Trillions of dollars will be needed to underwrite the energy transition and help people adapt to a changing climate and increasing floods, droughts and wildfires. At COP28, governments will be on the hook to respond to the report card of the global stocktake.
The question hanging over the whole confab: Where will the funding come from?
New climate funds are expected to be announced, including one from the UAE itself that will look to attract other sovereign capital. That would be on the back of the $4.5 billion the UAE announced at Africa Climate Week in September to unlock the continent’s clean energy potential.
With many Western governments constrained by domestic concerns – political opposition, inflation, a war in Ukraine and now in Palestine – negotiators will need to get creative. On the table: blended finance, carbon markets, development bank reform, and solidarity taxes.
“We desperately have to float the loss and damage fund. We have to float a methane fund. We need adaptation and resilience financing,” says Rachel Kyte, dean emerita at Fletcher School at Tufts University and chair of the Voluntary Carbon Markets Integrity Initiative. The initiative is developing integrity guidelines for corporations making claims about carbon credits.
“We can’t just stand still because the US Congress can’t be approached by the Biden administration, or because Rishi Sunak is having a bit of wobble about what the obligations of the UK are.”
One potential breakthrough is a global framework for trading high-integrity carbon credits between countries or countries and corporations, under the supervision of the United Nations. Expect to hear more about “Article 6” (and specifically “6.4”) of the Paris climate accord.
Carbon markets have the potential to encourage developing nations and Indigenous communities to store carbon in forests and wetlands and to replace fossil fuels with clean energy by letting them sell registered credits to countries or corporations looking to achieve net zero goals. By some estimates, such trading could cut the cost of implementing countries’ Nationally Determined Contributions, or NDCs, as the emissions targets are known, by more than half.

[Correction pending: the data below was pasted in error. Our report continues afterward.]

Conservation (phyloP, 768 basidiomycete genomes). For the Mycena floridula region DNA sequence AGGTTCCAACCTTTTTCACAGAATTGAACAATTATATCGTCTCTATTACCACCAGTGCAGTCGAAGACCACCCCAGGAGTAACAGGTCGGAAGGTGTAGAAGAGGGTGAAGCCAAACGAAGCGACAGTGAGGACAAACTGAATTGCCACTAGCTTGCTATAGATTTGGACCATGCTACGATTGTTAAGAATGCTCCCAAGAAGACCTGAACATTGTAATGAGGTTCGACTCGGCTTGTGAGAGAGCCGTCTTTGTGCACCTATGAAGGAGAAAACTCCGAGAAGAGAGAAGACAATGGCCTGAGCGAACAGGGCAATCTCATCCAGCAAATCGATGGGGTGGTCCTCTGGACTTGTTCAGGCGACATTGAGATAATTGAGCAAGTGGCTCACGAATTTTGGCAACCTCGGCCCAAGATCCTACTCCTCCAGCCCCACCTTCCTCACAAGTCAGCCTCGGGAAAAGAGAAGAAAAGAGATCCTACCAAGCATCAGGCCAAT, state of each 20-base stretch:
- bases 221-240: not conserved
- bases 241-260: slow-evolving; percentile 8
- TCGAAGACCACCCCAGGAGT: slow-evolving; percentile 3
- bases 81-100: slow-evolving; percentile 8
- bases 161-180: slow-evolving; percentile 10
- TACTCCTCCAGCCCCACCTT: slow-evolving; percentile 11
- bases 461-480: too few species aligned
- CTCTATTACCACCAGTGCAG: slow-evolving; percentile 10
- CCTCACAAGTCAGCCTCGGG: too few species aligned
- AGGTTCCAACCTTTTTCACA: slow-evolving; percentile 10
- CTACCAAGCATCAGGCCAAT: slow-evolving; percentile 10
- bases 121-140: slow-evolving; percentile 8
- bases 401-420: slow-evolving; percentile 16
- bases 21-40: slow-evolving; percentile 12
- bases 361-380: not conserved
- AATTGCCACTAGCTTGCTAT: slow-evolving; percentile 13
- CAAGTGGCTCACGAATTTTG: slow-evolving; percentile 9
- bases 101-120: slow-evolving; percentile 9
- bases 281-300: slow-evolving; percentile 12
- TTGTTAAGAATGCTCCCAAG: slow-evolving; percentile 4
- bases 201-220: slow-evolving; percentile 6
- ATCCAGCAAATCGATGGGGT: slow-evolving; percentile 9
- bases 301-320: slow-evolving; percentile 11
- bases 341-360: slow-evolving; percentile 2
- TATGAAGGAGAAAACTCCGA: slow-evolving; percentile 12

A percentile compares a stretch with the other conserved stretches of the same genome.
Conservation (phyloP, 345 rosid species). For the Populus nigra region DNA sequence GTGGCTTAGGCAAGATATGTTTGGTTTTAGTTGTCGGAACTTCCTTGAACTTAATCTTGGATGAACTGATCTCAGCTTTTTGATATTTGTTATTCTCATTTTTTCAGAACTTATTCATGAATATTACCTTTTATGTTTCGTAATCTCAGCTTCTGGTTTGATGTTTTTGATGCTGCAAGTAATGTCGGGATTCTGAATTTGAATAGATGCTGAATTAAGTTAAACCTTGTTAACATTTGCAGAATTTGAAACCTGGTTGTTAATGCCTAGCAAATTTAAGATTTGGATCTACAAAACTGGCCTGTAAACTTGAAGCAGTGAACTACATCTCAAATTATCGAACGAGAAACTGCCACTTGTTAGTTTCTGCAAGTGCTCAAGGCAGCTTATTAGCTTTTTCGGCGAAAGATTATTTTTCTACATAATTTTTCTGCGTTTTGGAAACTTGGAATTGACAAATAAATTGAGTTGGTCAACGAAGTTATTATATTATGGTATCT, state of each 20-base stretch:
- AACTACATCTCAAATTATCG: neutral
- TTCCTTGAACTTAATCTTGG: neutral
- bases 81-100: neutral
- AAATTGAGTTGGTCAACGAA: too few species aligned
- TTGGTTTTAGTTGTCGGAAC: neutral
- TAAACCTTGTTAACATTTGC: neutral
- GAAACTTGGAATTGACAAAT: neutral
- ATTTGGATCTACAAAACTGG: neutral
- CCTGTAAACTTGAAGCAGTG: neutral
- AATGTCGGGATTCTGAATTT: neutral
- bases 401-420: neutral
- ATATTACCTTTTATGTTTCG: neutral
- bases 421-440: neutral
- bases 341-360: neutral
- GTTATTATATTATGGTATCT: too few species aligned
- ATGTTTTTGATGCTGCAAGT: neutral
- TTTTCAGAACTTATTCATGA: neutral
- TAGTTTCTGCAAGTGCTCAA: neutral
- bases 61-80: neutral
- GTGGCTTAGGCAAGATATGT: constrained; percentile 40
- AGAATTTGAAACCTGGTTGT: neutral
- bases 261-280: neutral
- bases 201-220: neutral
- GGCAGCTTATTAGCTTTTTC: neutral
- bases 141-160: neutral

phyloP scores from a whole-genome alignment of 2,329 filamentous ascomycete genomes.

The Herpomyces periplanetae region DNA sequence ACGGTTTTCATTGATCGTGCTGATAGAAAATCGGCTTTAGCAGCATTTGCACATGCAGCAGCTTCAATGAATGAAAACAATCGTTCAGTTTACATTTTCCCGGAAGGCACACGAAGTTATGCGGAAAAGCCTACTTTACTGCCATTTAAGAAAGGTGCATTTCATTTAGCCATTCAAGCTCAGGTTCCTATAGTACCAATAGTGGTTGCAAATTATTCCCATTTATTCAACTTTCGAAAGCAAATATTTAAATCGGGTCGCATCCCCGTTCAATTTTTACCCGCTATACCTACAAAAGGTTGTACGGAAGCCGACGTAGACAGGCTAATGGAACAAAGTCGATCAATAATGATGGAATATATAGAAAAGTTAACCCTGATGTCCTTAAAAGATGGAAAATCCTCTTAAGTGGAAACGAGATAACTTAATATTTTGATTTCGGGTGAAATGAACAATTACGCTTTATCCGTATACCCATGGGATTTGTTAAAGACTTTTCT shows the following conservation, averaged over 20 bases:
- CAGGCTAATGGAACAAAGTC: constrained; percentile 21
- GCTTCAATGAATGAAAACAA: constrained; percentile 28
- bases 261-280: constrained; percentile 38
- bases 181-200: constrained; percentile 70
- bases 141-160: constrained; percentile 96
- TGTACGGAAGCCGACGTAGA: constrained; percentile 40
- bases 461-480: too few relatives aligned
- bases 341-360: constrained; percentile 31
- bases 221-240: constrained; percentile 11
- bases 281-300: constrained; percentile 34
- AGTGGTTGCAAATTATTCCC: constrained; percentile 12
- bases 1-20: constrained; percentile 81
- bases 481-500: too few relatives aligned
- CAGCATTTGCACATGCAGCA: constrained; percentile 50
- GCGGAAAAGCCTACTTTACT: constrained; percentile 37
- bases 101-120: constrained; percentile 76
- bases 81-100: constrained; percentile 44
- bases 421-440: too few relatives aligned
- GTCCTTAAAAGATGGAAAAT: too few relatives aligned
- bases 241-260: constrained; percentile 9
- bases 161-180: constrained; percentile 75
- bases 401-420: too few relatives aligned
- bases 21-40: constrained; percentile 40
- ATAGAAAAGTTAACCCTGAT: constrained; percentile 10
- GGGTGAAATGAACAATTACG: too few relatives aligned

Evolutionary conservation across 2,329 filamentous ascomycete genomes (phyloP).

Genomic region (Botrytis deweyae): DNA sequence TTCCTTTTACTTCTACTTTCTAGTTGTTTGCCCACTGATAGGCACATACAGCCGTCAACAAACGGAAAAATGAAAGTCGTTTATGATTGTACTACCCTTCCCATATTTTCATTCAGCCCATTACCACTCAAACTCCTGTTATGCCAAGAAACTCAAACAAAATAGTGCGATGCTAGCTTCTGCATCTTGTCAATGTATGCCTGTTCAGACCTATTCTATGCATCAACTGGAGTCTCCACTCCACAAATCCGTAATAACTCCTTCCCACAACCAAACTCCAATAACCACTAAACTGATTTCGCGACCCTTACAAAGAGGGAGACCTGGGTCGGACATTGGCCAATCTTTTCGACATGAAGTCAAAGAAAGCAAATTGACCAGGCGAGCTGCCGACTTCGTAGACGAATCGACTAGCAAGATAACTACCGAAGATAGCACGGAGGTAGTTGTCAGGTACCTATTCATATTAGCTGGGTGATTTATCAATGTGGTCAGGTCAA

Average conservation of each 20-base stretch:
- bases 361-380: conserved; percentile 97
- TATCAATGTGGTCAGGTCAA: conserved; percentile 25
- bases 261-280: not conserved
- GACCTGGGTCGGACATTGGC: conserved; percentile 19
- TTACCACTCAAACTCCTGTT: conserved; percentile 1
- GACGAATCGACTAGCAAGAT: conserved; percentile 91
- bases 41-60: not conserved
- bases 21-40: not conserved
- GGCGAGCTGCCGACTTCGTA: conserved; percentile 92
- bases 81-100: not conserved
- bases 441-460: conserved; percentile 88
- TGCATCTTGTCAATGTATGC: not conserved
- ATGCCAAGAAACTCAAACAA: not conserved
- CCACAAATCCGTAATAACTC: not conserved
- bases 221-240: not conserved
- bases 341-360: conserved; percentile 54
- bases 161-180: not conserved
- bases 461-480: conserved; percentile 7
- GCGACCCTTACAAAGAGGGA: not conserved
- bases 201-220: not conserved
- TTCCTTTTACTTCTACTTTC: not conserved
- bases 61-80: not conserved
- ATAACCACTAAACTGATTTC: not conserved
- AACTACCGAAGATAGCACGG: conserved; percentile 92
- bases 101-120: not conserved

Issues with early, low-quality credits have plagued the voluntary carbon markets, and led to a general distrust of such offsets, both in the unregulated “voluntary” market or regulated compliance markets. An agreement at COP28 could go a long way to restoring trust in carbon markets and unlocking billions of dollars for carbon removal, starting as early as late next year.
At last year’s COP, US climate envoy John Kerry floated the idea of an “energy transition accelerator” that could pay countries for decommissioning coal plants on an accelerated timeline. The model relies on monetizing the early retirements by creating offsets for verified projects.
Another idea gaining traction in some quarters is a “solidarity tax” levied on polluters to pay for climate action or loss and damages. That could take the form of a tax on the windfall profits of oil and gas companies, financial transactions, or business-class air travel.
“There’s a lot of money sloshing around doing the wrong thing,” says Kyte. Exhibit A: The $7 trillion in annual global fossil fuel subsidies, the equivalent of $13 million a minute.